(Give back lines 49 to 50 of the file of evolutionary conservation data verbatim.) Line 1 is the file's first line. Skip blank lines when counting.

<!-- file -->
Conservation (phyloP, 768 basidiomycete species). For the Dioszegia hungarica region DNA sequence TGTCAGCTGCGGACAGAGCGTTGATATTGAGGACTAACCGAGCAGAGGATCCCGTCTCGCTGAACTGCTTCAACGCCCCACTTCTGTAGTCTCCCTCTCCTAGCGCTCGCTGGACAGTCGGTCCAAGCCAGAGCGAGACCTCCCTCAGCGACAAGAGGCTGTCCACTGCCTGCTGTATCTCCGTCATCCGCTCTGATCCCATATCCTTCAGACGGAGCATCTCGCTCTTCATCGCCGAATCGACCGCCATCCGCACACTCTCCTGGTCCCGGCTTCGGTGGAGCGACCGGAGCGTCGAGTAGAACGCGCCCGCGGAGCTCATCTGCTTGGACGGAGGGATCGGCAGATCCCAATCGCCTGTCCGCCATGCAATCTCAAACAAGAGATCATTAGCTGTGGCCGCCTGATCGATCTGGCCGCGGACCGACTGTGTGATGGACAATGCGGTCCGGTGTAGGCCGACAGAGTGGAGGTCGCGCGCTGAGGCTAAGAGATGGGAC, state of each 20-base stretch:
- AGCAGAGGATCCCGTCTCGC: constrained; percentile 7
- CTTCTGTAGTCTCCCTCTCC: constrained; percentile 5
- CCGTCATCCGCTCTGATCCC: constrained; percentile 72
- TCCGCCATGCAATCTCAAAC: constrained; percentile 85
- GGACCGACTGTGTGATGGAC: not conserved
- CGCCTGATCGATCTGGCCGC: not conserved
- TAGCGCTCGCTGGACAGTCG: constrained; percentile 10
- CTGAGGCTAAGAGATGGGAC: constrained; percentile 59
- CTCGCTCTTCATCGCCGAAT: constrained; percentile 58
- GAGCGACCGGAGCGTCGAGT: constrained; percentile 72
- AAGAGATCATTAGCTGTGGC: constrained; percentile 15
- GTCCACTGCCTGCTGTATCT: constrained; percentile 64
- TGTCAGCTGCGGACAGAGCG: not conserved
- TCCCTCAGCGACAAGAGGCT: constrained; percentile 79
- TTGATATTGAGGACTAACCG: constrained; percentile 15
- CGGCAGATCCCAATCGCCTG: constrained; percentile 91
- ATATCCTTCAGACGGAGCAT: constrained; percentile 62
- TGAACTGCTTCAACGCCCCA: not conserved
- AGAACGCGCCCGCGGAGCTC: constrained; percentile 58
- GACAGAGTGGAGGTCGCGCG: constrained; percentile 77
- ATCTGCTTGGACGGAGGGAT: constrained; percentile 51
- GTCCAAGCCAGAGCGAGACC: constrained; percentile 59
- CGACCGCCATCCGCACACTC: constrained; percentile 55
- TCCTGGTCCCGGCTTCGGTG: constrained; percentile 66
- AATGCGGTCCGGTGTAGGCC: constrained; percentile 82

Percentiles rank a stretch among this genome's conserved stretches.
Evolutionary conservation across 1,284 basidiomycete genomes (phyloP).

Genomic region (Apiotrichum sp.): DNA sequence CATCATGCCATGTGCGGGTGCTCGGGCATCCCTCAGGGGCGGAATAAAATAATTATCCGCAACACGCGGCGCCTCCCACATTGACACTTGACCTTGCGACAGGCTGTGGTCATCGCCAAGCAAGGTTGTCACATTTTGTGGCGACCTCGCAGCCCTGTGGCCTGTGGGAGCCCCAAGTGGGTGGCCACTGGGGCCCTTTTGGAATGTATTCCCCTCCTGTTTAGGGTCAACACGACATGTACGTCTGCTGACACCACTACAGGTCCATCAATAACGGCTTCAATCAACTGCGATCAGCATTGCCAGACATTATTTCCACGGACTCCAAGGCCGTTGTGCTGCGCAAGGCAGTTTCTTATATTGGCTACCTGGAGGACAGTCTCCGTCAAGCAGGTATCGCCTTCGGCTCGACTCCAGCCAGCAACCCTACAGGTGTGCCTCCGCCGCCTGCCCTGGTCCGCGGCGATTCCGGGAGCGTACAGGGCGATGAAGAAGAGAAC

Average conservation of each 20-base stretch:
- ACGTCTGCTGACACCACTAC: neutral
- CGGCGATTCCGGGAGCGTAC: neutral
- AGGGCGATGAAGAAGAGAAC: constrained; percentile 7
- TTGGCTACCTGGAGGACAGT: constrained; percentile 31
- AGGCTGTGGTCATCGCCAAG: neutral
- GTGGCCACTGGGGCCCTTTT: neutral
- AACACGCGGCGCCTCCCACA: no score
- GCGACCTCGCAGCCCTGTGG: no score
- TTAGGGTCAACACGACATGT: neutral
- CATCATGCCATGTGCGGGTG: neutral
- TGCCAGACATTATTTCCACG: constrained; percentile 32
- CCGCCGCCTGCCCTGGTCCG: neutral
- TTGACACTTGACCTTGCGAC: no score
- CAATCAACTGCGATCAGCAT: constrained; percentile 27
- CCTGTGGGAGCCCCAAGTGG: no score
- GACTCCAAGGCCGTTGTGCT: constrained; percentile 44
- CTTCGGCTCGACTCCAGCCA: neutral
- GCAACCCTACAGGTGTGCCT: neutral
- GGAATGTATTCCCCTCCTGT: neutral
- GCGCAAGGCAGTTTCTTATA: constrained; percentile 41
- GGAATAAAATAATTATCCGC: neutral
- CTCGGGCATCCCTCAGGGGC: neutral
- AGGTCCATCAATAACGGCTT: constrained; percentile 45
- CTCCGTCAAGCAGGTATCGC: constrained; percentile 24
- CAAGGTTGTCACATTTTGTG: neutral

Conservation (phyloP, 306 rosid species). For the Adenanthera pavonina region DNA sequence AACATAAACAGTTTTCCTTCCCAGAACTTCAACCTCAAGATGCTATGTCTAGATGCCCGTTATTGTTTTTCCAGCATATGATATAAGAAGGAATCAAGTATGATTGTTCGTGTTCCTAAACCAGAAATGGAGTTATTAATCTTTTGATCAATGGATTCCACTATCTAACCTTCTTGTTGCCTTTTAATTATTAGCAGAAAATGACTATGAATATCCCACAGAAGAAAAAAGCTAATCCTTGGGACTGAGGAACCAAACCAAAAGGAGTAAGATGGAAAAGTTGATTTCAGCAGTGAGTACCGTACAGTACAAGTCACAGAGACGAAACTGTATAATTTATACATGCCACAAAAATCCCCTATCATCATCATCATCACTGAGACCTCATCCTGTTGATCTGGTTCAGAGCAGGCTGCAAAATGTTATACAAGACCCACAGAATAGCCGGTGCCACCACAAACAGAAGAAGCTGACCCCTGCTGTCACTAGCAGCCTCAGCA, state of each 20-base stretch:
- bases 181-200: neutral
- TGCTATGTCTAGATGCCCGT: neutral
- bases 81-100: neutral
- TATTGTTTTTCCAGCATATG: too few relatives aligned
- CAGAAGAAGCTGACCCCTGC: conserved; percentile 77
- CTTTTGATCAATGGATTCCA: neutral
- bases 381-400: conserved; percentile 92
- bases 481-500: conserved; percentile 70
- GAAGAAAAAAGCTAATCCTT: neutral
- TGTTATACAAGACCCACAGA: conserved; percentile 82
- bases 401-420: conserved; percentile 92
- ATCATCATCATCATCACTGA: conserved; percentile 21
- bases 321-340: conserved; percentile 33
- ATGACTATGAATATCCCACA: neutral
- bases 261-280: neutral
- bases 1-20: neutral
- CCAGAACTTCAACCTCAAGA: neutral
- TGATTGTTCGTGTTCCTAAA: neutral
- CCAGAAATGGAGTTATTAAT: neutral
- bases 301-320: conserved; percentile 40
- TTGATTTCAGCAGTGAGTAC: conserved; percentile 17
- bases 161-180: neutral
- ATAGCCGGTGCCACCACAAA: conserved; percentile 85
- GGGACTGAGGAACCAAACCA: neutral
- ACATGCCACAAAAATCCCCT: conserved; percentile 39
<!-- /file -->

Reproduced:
- GGAATGTATTCCCCTCCTGT: neutral
- GCGCAAGGCAGTTTCTTATA: constrained; percentile 41